Long-term exhibitions

Private Secretary's Cottage

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The Private Secretary’s Cottage is one of Australia’s earliest and most enigmatic brick structures. It tells a story of adaptation and re-use that is typical of Tasmania’s built heritage. The Cottage began life as an industrial building, which was first depicted in a watercolour of 1813. Its origins are related to the Commissariat Store which was built in 1808-1811 and survives at the entry to the Tasmanian Museum and Art Gallery (TMAG) complex. By the late 1820s it was used to store building materials.

In 1828 Lieutenant Governor Arthur was looking for a house for his Private Secretary who worked at Government House, then located on the current site of Franklin Square. Colonial Architect and Engineer, John Lee Archer, recommended the conversion of the industrial building as a residence. Archer’s conversion involved demolishing a nearby house dating to c. 1805 and incorporating its materials into the Cottage. The Cottage thus possesses some of Australia’s earliest joinery.

Between 1829 and 1857 the Private Secretary’s Cottage formed part of the establishment of the first Government House, Hobart and was also home to Official Secretaries and Aides-de-Camp. Lieutenant-Governor Sir John Eardley-Wilmot died in the Cottage in February 1847 after being removed from office following a scandal.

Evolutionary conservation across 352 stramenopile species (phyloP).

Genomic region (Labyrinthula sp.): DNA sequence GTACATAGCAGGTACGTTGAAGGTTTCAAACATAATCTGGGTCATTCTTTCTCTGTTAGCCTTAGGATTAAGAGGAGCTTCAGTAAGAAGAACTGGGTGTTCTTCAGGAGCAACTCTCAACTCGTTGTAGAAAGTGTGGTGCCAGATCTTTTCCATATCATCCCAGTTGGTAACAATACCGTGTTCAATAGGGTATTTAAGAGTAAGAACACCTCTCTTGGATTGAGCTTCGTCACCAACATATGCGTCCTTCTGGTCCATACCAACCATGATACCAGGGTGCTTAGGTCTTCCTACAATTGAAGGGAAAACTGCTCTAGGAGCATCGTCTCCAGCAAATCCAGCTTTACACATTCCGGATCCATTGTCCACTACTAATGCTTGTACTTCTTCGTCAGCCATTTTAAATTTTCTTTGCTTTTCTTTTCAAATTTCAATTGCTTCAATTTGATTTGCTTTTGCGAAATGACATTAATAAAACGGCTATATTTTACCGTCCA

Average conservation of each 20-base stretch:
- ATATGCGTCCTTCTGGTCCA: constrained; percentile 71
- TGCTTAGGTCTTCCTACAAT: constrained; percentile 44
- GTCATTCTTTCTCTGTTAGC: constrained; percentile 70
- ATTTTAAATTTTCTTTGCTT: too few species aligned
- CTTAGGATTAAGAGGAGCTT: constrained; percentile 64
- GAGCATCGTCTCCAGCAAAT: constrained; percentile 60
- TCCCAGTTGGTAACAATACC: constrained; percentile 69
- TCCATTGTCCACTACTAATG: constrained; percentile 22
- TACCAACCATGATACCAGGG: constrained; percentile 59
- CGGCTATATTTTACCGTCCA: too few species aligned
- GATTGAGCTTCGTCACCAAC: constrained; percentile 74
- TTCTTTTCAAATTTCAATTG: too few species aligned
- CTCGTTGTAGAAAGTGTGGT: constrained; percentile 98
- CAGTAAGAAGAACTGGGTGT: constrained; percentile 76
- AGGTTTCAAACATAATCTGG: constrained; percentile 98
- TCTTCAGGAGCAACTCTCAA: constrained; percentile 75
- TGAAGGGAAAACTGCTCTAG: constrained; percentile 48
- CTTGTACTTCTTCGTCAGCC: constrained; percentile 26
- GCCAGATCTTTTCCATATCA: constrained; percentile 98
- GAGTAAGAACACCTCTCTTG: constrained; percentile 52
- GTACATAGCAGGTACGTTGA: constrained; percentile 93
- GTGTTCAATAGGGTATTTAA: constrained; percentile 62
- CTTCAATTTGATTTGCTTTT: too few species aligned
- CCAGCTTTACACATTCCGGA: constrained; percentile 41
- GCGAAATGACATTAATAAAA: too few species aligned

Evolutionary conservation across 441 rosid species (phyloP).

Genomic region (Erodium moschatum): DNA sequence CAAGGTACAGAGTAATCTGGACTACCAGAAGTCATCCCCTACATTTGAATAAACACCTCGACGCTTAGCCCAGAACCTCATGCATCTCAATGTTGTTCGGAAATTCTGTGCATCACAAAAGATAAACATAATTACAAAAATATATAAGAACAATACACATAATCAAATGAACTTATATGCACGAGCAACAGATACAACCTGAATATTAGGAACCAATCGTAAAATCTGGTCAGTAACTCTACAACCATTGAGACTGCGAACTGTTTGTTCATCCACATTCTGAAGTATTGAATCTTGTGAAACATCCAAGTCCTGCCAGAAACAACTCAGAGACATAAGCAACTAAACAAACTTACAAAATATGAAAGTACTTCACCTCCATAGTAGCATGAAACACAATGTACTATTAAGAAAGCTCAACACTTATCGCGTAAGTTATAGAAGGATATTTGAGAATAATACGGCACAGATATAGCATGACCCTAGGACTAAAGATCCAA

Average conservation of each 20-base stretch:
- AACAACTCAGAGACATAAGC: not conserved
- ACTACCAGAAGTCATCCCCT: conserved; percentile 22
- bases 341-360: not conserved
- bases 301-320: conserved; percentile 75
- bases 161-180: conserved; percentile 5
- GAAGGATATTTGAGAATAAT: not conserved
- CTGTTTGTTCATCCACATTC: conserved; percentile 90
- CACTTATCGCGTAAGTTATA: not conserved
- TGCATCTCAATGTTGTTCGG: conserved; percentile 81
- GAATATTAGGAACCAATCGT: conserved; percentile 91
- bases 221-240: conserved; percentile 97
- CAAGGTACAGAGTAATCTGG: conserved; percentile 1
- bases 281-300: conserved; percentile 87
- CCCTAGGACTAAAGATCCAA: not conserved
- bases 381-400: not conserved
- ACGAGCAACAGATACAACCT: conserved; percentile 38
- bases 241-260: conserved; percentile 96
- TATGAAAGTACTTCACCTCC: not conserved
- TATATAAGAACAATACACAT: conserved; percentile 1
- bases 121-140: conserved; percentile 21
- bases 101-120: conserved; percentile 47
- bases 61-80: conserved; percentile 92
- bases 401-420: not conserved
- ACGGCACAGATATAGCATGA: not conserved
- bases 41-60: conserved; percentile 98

After the completion of Government House on the Queen’s Domain in 1857, the Department of Public Works occupied the Cottage. In 1871 it became the residence of the Curator of the Tasmanian Museum (later TMAG). In 1901 the building of a new wing of the Tasmanian Museum threatened the Cottage with demolition. However, only the western wall was taken down and rebuilt parallel with the extension. In 1955 the Cottage became museum offices. Its veranda was removed and the façade windows replaced by large metal-framed windows. TMAG’s 1966 extension was built on the Cottage’s front garden and intruded on its original veranda alignment. Since 1985, TMAG has restored the Cottage’s building fabric. Future restoration work will lead to a richer interpretation of the 1828 cottage and its pre-1813 core as an above-ground archaeological record of Tasmania’s founding years.

The Private Secretary’s Cottage is closed temporarily for conservation works.

Image gallery

To view a selection of images of the Cottage, click here.